Where Eagles dare to fly

Leonard Lawal

Victory in the African Cup of Nations in Soweto in February brought glory and riches to Nigeria’s Super Eagles and their coach Stephen Keshi, who will now have a stadium named after him.

If there is a nation crazy about football it is Nigeria. It can be taken as a certainty that the English Premier League side, Chelsea FC, has more fans in Lagos than it does in Chelsea – even if most of them can’t spell the word Chelsea and can manage to live on less than US$2 a day.

Here in Nigeria, foreign-made goods are favoured over any home-grown variety, and so it is with our football. Much was expected of two Chelsea players, John Obi Mikel and Victor Moses, in bolstering the Nigerian national squad, the Super Eagles, as they played their way to victory over Burkina Faso in the recent African Cup of Nations (AFCON) tournament in South Africa.

But the scorer of the crucial winning goal in the 10 February final in Soweto was Sunday Mba, who normally plays for the little-known and little-favoured Warri Wolves FC.

Regaining the African championship for the first time since 1994, the Super Eagles are now instant superstars, with millions of naira raining down on them from every possible source. Coach Stephen Keshi, who was previously derided by the Nigerian media for choosing too many “local boys” for his team, has emerged as a national hero.

“Winning this tournament is mainly for my nation. I want to dedicate this to all Nigerian coaches,” Keshi told journalists in Soweto after the match. And the next day, following a meeting with Nigeria’s sports minister Bolaji Abdullahi, the coach withdrew his resignation (which had been prompted by a series of disagreements with the Nigerian Football Federation).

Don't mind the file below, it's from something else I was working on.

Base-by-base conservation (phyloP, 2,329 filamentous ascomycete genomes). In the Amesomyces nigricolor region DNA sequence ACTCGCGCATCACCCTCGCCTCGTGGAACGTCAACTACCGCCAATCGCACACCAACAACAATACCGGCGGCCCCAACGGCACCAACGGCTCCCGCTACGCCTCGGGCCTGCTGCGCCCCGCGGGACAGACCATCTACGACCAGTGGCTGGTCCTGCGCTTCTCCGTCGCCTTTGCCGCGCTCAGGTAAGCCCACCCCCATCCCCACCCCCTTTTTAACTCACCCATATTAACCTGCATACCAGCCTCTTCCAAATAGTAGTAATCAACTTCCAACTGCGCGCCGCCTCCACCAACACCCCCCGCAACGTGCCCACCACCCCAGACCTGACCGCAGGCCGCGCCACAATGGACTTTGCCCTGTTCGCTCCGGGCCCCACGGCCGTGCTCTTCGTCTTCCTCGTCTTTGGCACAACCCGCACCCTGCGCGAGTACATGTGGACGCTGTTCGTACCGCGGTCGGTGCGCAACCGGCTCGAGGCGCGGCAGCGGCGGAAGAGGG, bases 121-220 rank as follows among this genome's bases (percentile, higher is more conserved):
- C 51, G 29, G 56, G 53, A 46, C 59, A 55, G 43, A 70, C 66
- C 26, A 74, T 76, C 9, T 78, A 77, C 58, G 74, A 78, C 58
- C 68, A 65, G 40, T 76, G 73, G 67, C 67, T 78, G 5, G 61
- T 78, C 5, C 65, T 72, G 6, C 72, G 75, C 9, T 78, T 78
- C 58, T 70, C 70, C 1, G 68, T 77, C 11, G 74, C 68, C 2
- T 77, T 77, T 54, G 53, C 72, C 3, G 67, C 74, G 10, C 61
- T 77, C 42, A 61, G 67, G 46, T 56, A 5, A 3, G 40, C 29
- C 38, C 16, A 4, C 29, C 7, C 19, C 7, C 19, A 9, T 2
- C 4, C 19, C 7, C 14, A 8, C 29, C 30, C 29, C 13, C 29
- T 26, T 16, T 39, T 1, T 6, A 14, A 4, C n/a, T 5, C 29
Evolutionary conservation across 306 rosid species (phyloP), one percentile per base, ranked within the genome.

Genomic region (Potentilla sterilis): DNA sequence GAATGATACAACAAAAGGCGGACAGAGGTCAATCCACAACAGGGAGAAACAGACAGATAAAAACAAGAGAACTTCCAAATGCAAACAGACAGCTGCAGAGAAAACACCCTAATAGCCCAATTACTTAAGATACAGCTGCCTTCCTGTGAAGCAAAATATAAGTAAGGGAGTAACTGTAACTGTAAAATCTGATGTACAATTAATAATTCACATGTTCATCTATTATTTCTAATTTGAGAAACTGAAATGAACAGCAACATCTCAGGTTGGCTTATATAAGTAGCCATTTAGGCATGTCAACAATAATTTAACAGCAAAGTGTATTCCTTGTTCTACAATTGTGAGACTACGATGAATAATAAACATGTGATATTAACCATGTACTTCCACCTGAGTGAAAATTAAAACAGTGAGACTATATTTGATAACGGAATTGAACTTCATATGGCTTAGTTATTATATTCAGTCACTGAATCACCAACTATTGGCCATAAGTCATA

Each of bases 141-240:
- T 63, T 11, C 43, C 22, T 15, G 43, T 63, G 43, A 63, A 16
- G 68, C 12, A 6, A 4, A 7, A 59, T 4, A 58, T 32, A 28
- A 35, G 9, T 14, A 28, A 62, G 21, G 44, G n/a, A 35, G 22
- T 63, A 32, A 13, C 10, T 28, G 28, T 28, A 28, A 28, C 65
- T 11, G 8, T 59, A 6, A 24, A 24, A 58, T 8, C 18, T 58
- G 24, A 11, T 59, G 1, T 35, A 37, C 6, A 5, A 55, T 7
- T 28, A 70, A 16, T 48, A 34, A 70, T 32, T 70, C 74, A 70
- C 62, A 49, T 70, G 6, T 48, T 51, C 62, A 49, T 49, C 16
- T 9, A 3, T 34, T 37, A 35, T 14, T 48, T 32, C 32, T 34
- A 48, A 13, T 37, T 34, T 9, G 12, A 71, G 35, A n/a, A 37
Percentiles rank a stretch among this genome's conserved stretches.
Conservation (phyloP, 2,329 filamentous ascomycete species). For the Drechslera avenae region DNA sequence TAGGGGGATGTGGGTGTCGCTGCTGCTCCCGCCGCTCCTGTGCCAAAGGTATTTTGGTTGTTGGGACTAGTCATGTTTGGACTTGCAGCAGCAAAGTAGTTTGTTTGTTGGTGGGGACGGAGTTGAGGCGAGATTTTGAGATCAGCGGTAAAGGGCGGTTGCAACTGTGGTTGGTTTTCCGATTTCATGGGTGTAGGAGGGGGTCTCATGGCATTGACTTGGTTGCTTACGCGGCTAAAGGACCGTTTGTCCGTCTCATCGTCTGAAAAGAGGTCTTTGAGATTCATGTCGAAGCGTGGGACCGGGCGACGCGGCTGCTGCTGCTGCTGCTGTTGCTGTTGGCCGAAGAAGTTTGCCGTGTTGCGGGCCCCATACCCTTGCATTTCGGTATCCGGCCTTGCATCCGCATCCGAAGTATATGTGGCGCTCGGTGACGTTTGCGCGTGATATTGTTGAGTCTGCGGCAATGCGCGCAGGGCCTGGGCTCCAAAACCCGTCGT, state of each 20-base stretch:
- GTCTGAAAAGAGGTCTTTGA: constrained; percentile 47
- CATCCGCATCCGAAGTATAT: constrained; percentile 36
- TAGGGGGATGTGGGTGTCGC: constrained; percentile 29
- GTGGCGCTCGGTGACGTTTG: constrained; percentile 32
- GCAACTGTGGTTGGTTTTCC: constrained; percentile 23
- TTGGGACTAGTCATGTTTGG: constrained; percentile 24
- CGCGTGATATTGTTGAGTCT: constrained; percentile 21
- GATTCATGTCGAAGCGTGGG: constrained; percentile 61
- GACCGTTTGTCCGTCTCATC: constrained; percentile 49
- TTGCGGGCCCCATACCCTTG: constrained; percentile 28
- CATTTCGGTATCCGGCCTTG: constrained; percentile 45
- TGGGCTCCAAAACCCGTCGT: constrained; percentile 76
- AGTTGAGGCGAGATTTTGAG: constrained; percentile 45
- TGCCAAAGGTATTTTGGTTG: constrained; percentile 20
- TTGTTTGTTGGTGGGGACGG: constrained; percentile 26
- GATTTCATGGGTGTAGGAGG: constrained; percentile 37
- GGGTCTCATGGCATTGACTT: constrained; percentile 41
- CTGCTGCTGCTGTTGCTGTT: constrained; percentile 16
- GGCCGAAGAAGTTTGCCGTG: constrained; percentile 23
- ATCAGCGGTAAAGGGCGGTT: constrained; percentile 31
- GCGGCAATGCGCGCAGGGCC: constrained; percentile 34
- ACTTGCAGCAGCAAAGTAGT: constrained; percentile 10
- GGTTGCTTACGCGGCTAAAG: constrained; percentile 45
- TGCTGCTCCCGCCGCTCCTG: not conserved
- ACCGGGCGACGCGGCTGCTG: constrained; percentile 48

Keshi – who will now have a stadium named after him in Asaba, the capital of his home state, Delta – can now set about boosting the profile of the game in Nigeria at all levels.

“Often talents playing at home have been under-appreciated,” said Samuel Elumelu, a Lagos-based sports writer with Daily Newswatch. “It is because we run one of the worst leagues anywhere. How do you explain a league that plays 32 matches in 14 months and [whose] winners have emerged from the boardroom rather than from the points amassed?”

“Nigerian national coaches, because of such complications, prefer the ease of a foreign-based player who plays [in a] regular league and trains with the best training facilities available,” Elumelu added. “But even with that, there are pockets of Sunday Mbas here and there, at home… I guess what Keshi is clamouring for is to look deeper and give true potentials a chance.”

Akin Ajanaku, a sports consultant and manager, said: “Nigerian local players are getting bolder and ready for the world, thanks to Stephen Keshi’s doggedness.”

Foreign clubs may have wasted no time in bidding to sign up Sunday Mba, but there will certainly be other players well able to take his place. Nigeria is not lacking in talent but the management of the abundant talent has usually turned out to be both inadequate and corrupt.

The prospect of brighter times for local teams should at least enhance football’s appeal for young Nigerians, who in recent years may have found themselves drawn more readily into the music scene, if not the booming Nollywood film business or even its emerging software industry.

Lagos State governor Babatunde Fashola, himself a football enthusiast, has urged sports administrators to sustain the momentum and to upgrade both the national league and the game at the grassroots level.

After Nigeria’s unexpected triumph at the AFCON final, he approved the distribution of N59 million ($380,000) to be divided among the coaches, the captain, Joseph Yobo, and the rest of the team.

And the money has not stopped flowing since. Delta State governor Emmanuel Uduaghan gave Keshi a house in the state capital, Asaba, as well as a cheque for NGN8 million ($51,000), and he promised each Eagles player NGN2.5 million ($16,000). Other benefactors have included leading businessmen such as Aliko Dangote and Mike Adenuga.

About the author:

Leonard Lawal is a Lagos-based writer


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